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The subsequent in vivo results further confirmed that depletion of M1 microglia/macrophages led to an increase in newborn neurons differentiated from eNSPCs by adding a colony stimulating factor 1 receptor inhibitor to the injured area [133]. The M1/M2 polarization balance can also be regulated through gene regulation of microglia/macrophages. Rictor has previously been identified as an essential and unique component of the kinase mammalian target of rapamycin 2 (mTORC2) that directly activates mTORC2 function to contribute to axon growth. The overexpression of Rictor contributes to the M2 polarization of microglia/macrophages and the scavenging of proinflammatory factors [134]. Protective autoimmunity of the body can also be exploited to modulate the immuno-microenvironment. A91, a peptide derived from the immunogenic sequence (87-99) of myelin-basic protein (MBP), exerts its anti-inflammatory effects by inhibiting lipid peroxidation, downregulating inducible nitric oxide synthase gene expression, reducing apoptosis, and inducing activation of Th2-lymphocytes that promote an M2 macrophage phenotype [135]. A91 immunization increased anti-inflammatory cytokines and neurotrophic factors and decreased proinflammatory cytokines, suggesting the potential for motor and sensory recovery improvement in the chronic stage of SCI.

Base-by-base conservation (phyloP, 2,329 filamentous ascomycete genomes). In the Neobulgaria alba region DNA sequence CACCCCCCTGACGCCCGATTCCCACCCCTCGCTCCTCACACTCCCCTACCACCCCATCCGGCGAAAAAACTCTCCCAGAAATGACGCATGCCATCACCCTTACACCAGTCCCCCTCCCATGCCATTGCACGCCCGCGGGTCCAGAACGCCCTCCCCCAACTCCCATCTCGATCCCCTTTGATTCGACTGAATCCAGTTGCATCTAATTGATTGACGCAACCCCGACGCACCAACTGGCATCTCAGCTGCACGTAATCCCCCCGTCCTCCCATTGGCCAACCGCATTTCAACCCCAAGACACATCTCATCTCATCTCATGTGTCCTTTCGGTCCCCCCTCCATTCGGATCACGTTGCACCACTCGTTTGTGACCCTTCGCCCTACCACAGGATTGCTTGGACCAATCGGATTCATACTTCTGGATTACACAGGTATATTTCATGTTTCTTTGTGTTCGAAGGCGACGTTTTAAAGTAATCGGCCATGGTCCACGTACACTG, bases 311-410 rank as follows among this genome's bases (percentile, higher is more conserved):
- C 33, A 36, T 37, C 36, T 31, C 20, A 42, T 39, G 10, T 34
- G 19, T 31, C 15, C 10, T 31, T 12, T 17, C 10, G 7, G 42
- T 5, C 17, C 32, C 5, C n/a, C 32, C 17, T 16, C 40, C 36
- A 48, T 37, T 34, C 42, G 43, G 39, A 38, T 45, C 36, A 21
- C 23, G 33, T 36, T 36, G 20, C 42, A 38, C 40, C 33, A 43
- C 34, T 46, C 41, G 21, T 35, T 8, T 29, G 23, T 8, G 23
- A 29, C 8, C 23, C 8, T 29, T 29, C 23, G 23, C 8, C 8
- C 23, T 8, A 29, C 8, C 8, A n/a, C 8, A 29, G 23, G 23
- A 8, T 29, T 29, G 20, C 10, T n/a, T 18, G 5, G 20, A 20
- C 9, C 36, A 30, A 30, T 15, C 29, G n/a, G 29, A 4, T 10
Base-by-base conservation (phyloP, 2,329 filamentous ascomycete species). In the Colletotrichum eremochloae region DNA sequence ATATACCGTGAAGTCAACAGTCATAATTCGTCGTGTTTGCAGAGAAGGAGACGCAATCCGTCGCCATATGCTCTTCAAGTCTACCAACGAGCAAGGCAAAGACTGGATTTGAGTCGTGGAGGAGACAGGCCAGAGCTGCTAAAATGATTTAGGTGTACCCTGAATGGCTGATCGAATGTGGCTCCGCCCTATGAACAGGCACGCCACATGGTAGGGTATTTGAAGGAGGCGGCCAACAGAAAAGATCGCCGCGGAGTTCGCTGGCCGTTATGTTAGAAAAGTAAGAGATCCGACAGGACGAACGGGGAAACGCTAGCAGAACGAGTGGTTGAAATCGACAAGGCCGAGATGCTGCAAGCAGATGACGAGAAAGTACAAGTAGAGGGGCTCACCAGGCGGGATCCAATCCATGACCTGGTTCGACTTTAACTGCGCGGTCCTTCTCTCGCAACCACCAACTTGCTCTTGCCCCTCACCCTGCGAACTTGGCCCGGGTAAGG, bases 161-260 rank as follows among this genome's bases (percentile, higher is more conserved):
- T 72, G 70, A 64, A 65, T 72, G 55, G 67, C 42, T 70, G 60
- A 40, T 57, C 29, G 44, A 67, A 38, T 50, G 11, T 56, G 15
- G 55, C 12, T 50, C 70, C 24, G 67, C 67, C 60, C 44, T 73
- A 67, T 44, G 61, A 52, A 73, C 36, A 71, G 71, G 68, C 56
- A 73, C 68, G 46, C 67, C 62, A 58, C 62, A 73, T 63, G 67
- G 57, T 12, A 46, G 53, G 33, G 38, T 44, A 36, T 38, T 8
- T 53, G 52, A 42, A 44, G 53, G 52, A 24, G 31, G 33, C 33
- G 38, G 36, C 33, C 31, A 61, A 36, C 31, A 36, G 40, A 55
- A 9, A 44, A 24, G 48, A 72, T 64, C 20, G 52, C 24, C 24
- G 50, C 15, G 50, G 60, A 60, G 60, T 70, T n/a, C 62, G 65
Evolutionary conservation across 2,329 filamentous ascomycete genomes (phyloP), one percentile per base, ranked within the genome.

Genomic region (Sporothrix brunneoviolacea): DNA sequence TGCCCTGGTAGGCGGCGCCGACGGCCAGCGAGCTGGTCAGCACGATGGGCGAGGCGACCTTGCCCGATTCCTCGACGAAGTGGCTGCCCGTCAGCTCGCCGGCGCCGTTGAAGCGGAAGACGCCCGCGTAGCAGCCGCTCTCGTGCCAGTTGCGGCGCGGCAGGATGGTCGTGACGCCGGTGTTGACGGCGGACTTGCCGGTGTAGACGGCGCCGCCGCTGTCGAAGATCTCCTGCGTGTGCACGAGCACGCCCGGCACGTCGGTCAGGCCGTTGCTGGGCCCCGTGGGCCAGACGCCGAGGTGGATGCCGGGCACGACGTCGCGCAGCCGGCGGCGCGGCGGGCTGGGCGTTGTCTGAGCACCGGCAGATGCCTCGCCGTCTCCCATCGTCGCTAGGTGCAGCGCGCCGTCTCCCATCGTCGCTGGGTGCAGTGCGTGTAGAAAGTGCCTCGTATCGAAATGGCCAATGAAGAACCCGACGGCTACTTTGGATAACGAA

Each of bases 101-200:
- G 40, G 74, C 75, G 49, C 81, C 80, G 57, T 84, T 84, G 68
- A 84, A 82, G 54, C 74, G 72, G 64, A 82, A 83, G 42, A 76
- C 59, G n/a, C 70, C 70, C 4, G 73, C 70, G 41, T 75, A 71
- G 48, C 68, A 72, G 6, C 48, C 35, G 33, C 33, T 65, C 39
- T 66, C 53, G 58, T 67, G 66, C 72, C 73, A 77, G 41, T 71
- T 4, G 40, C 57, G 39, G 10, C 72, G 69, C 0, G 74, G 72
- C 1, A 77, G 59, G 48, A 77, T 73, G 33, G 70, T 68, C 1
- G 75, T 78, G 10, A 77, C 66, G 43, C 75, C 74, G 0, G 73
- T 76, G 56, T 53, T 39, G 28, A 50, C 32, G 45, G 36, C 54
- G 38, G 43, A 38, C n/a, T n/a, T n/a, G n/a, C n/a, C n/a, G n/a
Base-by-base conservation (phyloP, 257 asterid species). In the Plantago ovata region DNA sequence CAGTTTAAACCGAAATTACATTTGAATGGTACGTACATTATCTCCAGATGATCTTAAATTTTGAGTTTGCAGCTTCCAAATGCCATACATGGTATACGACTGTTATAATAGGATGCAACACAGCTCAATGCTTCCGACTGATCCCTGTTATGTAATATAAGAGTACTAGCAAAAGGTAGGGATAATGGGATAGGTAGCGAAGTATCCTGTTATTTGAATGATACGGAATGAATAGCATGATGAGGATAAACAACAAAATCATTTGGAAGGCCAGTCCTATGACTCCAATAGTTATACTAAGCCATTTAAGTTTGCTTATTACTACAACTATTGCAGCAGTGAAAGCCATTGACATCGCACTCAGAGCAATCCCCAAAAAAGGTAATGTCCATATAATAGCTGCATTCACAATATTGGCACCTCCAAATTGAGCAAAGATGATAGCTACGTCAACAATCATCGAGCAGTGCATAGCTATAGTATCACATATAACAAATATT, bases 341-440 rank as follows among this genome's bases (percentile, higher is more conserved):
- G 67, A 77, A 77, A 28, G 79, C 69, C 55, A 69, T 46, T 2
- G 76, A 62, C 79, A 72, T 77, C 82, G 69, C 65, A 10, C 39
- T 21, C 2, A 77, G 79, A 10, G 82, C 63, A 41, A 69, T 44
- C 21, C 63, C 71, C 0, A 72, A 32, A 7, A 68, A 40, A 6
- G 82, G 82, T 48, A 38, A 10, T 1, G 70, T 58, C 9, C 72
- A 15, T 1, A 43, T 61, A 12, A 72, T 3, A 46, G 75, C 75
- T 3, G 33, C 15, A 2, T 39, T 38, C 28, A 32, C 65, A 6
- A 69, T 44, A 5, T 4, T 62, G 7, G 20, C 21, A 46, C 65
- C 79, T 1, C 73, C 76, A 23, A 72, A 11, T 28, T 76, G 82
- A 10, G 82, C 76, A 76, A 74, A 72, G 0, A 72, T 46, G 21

Traditionally, chondroitin sulfate proteoglycans (CSPGs) have been the main component of glial scars and are thought to inhibit axon growth after SCI [136, 137]. In addition, CSPGs have a regulatory effect on the inflammatory response after SCI. CSPGs activate immune cells, exacerbating the inflammatory response of tissues through various mechanisms: interaction with immunological receptors on immune cells, such as TLR-2, TLR-6, CD44, LAR, and PTP σ receptors which leads to the activation of neuroinflammation; combination with inflammatory factors to form stable complexes, continuously activating receptors; and promotion of matrix metalloenzyme activity, which facilitates matrix digestion; and promotes inflammatory cell infiltration [138]. Therefore, clearing CSPGs is a promising treatment method. Chondroitinase ABC (chABC) is a bacterial enzyme that through catabolism of CSPG glycosaminoglycan (GAG) side chains has been shown to increase axon regeneration and functional recovery following SCI [136, 137]. Delivering chABC to the injured area, especially using biomaterials to locally and in a controlled way release chABC, reduces the deposition of CSPGs, the formation of glial scars, and improves the injured microenvironment, so that more eNSPCs can be distributed in the injured core to increase nerve regeneration. However, excessive clearing of CSPGs to suppress the inflammatory response is not a good approach, as CSPGs participate in the formation of glial scars, which limit the spread of inflammation and reduce secondary tissue damage. As more CSPGs are digested, more inflammatory cells can infiltrate the injury site; CSPGs play a role in limiting inflammation [139]. The delicate CSPG balance thus poses a challenge for achieving the best functional recovery. Based on this mechanism, He's group doped intracellular sigma peptide (ISP) and intracellular LAR peptide (ILP), which antagonize LAR and PTPσ receptors, into a functional self-assembling peptide (F-SAP) hydrogel to cut the inflammatory signal caused by CSPGs [139]. This strategy not only retained CSPGs but also inhibited the activation of the CSPG-mediated inflammatory response, which led to a permitted niche for eNSPCs neurogenesis.